Fierce boxer Marlen Esparza was featured in Vogue recently.
By PRISCILLA RODRIGUEZ
The 2012 Summer Olympics officially kick off tomorrow in London. We’re rooting for Team USA, and these seven Latinas are on the team representing for all of us. Check out this list of athletes you should be watching for over the next few weeks.
Looking back on high school, I’m often surprised that I graduated with even a modicum of science literacy — let’s just say that my projects usually seemed a bit rushed, which is to say they were entirely completed the night before the due date. But for the teens who competed in this year’s Google Science Fair, an annual competition that invites teenagers from around the world to digitally submit their science projects, I think it’s safe to say that science is a blessing and an opportunity, and not a curse. Among this year’s amazing contestants, grand prize winner Brittany Wenger, a 17-year-old girl from Florida, seems to be stealing the show — and with her amazing project, a neural network that can diagnose breast cancer with 99.11% accuracy, can you really blame her?
Animal Rescue League’s Happy Tails benefit a success
A boundlessly brave and loving pit bull who lost her leg while saving her owner from an oncoming train and a cat who, as a tiny kitten, survived last year’s tornadoes in central Massachusetts were A List celebrities at the Animal Rescue League of Boston’s (ARL) Happy Tails benefit and gathering on Sunday, July 15 at the ARL’s Chandler Street headquarters. The ARL auditorium was packed from 11:00-3:00 with adoptive pet parents, dogs waiting to be photographed for their own pet portraits, and admirers who wanted to meet the two very special animal guests. Guests were served a buffet of salads, sandwiches and desserts, some of which were vegetarian or vegan, and there were silent and on-line auction items such as autographed guitars and baseballs on display. There was a suggested donation of $10, and a book signing to benefit the ARL as well.
Toto, called the littlest survivor of the Brimfield tornadoes, is now a happy, healthy, friendly and exceptionally poised one-year old cat who enjoys riding in cars, walks on a leash, and remains calm and contented even when surrounded by throngs of fans. Toto sat on a table near his owner, Jonahthan Hall, who was autographing copies of his children’s book about his cat’s rescue and first year with Hall, entitled Toto the Tornado Kitten. All proceeds from the charming and sensitively written book will benefit the ARL. To date, the book ahs raised over $24,000 for the ARL. In addition to his signature, purchasers of the book got a stamped “signature” by Toto himself, the stamp being a reproduction of Toto’s paw print.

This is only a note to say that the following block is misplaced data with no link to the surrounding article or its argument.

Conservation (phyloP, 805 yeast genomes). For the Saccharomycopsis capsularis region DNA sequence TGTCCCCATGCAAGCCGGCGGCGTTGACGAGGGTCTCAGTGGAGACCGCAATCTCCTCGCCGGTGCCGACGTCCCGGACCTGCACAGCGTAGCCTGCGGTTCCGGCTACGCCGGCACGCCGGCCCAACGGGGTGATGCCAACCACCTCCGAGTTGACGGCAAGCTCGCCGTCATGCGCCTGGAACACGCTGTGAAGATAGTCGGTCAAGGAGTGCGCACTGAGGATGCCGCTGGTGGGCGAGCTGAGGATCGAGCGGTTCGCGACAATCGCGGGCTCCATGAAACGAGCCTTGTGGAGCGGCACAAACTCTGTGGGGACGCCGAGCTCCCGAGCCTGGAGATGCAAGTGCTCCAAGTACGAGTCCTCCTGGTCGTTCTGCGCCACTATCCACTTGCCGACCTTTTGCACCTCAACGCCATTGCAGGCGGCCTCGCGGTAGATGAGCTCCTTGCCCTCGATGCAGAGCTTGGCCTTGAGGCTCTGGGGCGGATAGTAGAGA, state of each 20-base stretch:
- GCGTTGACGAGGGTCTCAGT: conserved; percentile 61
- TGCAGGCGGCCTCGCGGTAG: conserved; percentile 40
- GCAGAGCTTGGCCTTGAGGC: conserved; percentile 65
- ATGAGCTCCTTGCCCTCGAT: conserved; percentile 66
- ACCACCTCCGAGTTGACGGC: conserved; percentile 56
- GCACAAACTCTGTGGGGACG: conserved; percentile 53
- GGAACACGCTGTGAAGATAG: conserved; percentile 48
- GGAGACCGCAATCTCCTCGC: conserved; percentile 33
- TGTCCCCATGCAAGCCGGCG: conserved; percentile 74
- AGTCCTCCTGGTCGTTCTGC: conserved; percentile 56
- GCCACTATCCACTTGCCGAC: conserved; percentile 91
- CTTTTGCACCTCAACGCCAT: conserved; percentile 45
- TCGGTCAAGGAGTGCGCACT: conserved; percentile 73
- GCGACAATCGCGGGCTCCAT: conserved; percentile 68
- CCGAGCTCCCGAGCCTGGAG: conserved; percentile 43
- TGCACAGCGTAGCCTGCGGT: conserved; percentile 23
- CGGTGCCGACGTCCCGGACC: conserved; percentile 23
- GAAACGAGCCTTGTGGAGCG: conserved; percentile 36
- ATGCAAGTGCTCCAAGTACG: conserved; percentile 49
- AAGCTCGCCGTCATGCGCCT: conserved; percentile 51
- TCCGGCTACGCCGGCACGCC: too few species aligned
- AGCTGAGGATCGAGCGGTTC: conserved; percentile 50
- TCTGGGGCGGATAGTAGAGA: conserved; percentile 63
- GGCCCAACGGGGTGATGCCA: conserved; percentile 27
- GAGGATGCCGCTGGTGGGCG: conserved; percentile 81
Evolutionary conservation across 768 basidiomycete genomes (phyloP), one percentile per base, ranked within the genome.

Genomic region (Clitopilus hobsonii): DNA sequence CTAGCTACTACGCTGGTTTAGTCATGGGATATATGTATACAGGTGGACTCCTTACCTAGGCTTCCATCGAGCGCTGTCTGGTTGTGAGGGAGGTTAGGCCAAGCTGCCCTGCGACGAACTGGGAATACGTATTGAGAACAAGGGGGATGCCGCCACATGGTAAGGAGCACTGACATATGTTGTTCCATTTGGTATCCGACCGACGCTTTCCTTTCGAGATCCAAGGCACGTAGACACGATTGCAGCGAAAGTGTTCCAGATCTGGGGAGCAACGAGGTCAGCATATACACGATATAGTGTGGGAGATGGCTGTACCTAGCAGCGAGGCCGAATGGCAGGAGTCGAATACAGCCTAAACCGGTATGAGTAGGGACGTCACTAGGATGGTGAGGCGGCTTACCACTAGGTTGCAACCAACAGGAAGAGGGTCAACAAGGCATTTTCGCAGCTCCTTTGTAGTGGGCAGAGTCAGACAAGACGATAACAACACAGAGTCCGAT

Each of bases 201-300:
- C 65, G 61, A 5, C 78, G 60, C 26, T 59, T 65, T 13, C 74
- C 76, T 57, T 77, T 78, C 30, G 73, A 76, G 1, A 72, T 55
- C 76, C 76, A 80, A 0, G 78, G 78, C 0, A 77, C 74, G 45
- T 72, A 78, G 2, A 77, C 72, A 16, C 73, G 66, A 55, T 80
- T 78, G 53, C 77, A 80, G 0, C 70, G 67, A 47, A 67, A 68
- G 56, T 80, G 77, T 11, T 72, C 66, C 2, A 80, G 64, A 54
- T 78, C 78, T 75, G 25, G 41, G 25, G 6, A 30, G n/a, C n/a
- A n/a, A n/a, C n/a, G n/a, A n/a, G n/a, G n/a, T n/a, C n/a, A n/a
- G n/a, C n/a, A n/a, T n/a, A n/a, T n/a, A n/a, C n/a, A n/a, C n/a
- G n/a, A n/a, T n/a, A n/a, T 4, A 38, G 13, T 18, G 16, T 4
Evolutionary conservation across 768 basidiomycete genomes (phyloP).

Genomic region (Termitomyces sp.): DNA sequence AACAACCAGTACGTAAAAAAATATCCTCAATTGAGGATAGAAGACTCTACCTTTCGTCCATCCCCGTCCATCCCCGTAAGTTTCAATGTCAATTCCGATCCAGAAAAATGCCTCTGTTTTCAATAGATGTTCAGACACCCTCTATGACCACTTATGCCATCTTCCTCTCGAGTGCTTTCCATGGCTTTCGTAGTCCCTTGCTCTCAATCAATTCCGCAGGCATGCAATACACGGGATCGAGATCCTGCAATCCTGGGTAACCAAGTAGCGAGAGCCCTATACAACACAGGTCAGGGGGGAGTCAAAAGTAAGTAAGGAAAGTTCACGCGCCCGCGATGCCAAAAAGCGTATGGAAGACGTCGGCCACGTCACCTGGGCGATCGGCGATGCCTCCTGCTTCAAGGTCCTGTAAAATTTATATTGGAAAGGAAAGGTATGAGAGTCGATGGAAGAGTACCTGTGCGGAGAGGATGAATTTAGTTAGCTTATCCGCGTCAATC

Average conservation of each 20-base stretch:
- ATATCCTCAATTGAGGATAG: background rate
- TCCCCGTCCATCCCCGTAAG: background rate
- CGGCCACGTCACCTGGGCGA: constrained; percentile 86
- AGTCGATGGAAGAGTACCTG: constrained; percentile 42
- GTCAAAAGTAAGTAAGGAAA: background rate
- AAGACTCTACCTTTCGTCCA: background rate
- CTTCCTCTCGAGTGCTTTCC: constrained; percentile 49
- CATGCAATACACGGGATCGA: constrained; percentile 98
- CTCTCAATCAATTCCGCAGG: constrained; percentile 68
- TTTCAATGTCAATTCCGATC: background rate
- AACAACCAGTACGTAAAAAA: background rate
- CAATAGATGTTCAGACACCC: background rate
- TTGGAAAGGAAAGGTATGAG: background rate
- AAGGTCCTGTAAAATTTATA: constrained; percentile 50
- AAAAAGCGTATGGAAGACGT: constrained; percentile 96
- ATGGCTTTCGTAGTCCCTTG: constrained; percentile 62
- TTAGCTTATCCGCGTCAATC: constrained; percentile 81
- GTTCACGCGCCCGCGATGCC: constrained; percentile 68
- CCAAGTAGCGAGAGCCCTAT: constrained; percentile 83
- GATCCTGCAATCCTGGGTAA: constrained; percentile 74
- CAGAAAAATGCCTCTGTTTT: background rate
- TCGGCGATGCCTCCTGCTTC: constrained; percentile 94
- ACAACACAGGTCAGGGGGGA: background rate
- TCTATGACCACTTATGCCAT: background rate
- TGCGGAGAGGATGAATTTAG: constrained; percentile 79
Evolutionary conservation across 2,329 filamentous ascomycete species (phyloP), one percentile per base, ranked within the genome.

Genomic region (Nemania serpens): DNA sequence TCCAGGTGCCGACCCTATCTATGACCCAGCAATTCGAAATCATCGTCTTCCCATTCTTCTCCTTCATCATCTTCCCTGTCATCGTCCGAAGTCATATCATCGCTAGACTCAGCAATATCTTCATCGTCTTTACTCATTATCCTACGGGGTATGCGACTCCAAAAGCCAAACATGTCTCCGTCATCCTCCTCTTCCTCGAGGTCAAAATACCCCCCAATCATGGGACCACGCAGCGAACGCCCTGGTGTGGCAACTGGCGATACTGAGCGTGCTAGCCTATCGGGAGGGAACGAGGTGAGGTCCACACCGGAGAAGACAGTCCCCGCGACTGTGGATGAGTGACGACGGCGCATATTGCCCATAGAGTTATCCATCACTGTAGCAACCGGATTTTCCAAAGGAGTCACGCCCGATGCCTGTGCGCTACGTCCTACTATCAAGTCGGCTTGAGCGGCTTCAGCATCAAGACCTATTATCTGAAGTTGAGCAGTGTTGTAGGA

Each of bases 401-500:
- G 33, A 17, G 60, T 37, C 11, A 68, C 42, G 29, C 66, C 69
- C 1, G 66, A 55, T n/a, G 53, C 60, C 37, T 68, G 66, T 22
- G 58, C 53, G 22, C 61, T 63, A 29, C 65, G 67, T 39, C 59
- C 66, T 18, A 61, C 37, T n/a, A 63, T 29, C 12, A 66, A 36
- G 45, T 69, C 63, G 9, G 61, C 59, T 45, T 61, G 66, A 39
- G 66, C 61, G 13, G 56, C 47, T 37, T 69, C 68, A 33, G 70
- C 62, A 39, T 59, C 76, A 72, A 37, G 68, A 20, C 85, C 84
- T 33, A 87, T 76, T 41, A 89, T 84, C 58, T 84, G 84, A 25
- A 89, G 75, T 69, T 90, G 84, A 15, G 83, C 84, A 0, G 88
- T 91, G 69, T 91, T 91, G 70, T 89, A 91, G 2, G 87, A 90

Lilly the pit bull and her owner, Boston Police Officer David Lanteigne of East Boston, sat on the floor surrounded by admirers who had read media reports of Lilly’s heroic actions. Lanteigne’s mother, Christine Spain, was walking home from a friend’s house one night in early May when she lost consciousness and fell on railroad tracks as a train approached. The stunned driver of the freight train tried to stop the train before hitting them, and Lilly got Spain off the tracks unharmed. Lilly herself did not escape injury, as her right front leg and pelvis were severely damaged and the leg had to be amputated at Angell Memorial Medical Center. Lilly was the subject of many television, newspaper and on-line reports, prompting the public to donate over $70,000 to Angell for her care, which will include ongoing physical therapy. Lilly appeared happy and greeted her many well-wishers affectionately.
With blood spurting from her wound, 19-year-old Allie Young urged her friend, Stephanie Davies, 21, to flee. “Stephanie refused,” the president recounted, and even as bullets continued to fly she applied pressure to Young’s wound with one hand, and called 911 with the other. Davies helped…
Lenovo’s chief executive has given a $3m bonus he received for bumper results to thousands of the computer manufacturer’s lower-paid workers, reports say.
Yang Yuanqing had been given the extra cash on top of his usual bonus in May, following record results that accompanied Lenovo’s ascension to the number-two PC-maker spot, just behind HP. On Thursday, a Chinese report stated that Yang had distributed the money among 10,000 workers, such as those in Lenovo’s call centres and on its production lines.
The ‘Yuanqing rewards’ averaged out at 2,000 yuan, or $314 (£200), which is slightly less than a month’s salary for many workers in China’s technology manufacturing plants.